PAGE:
Today I received a question from a reader: “Delaware is home to some of the biggest incorporated businesses in the US, but the TaxA tax is a mandatory payment or charge collected by local, state, and national governments from individuals or businesses to cover the costs of general government services, goods, and activities. Foundation ranks the state 50th (worst) in the corporate tax component of your State Business Tax Climate Index. How can that be?”
This is a great question. My answer:
Delaware’s attractiveness for incorporation is driven by many things: favorable incorporation regulations, rules limiting corporate liability, and a second-to-none corporate court system (the Court of Chancery) with judges that are corporate law experts.
The state’s general corporate tax code, however, leaves a lot to be desired. The state levies a top corporate rate of 8.7 percent, and there is additionally a gross receipts taxA gross receipts tax is a tax applied to a company’s gross sales, without deductions for a firm’s business expenses, like costs of goods sold and compensation. Unlike a sales tax, a gross receipts tax is assessed on businesses and apply to business-to-business transactions in addition to final consumer purchases, leading to tax pyramiding. (only five states have these) that businesses pay regardless of profitability. For many businesses though, the pros of the legal and regulatory system in Delaware outweigh the cons of the tax system. This is how Delaware has chosen to compete.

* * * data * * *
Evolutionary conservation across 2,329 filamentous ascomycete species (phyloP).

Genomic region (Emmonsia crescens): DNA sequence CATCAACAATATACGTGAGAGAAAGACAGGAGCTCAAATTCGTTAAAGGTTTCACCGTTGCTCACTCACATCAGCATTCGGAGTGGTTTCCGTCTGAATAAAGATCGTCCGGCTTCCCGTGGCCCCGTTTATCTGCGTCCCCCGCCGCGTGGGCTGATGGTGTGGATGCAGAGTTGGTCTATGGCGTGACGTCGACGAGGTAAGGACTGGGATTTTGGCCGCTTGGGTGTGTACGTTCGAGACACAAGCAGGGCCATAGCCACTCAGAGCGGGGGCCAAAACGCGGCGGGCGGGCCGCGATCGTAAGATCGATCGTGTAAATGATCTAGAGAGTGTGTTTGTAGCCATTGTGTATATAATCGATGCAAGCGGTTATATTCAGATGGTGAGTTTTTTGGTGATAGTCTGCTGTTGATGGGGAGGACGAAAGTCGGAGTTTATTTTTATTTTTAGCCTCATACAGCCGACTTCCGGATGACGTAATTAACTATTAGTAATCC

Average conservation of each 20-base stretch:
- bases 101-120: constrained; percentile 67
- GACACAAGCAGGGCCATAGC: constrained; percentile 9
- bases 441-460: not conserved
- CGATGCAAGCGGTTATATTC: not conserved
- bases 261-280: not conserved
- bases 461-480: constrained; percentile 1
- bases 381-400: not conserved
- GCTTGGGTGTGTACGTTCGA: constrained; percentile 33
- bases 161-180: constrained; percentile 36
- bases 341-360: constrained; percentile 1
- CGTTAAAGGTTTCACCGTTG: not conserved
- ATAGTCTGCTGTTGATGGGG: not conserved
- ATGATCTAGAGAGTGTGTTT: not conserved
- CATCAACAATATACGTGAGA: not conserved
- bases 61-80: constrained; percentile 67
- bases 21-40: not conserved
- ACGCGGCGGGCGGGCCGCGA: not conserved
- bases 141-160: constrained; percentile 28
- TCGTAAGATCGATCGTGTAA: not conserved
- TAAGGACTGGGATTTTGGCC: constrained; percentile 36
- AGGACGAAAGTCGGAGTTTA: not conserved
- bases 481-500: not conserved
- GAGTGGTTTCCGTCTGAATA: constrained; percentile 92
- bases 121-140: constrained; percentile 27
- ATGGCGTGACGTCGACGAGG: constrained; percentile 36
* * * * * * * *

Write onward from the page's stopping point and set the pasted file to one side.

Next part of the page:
So taxes don’t matter? Not quite. If we look just a little bit further to the other two popular states for incorporation, Nevada and Wyoming, we see that they have chosen to compete on tax policy instead. Those states have no individual income taxAn individual income tax (or personal income tax) is levied on the wages, salaries, investments, or other forms of income an individual or household earns. The U.S. imposes a progressive income tax where rates increase with income. The Federal Income Tax was established in 1913 with the ratification of the 16th Amendment. Though barely 100 years old, individual income taxes are the largest source of tax revenue in the U.S. , no corporate tax (though that is changing in Nevada this year), and low corporate filing fees. For many businesses, these tax considerations are more important.